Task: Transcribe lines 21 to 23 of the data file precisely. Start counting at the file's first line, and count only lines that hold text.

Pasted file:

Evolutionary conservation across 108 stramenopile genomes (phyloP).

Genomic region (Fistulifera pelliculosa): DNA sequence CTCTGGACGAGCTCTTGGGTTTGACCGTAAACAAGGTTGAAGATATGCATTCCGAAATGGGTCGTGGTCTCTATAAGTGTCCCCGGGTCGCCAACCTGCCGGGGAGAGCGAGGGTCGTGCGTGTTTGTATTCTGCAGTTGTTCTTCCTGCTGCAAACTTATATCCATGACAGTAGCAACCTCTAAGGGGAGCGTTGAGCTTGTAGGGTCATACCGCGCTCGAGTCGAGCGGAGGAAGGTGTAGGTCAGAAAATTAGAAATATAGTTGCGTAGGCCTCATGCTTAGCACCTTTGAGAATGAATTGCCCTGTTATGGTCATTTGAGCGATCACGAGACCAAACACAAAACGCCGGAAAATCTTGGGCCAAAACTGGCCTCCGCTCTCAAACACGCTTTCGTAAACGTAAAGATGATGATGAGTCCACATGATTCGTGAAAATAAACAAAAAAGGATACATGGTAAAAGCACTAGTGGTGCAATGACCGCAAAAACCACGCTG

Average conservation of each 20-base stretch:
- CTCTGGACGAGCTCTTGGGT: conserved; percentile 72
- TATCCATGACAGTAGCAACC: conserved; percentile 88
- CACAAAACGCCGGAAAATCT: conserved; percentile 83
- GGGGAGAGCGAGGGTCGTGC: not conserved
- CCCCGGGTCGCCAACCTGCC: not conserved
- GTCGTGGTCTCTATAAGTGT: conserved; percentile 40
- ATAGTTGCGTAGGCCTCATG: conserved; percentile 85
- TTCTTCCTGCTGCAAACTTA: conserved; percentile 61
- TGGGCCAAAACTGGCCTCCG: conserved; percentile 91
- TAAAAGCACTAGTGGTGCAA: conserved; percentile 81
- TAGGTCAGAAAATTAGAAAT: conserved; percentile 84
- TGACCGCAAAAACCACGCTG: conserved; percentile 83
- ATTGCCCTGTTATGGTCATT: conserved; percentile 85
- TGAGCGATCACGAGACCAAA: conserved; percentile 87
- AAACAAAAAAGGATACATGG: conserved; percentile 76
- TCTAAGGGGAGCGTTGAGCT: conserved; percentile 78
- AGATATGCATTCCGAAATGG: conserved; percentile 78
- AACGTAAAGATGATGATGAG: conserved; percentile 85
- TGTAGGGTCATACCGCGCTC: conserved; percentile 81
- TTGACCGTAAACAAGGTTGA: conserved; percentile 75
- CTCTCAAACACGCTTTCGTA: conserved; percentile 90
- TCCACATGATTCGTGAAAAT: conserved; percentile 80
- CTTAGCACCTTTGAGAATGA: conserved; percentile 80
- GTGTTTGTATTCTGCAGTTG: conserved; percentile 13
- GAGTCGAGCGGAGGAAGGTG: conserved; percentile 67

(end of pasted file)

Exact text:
- AACGTAAAGATGATGATGAG: conserved; percentile 85
- TGTAGGGTCATACCGCGCTC: conserved; percentile 81
- TTGACCGTAAACAAGGTTGA: conserved; percentile 75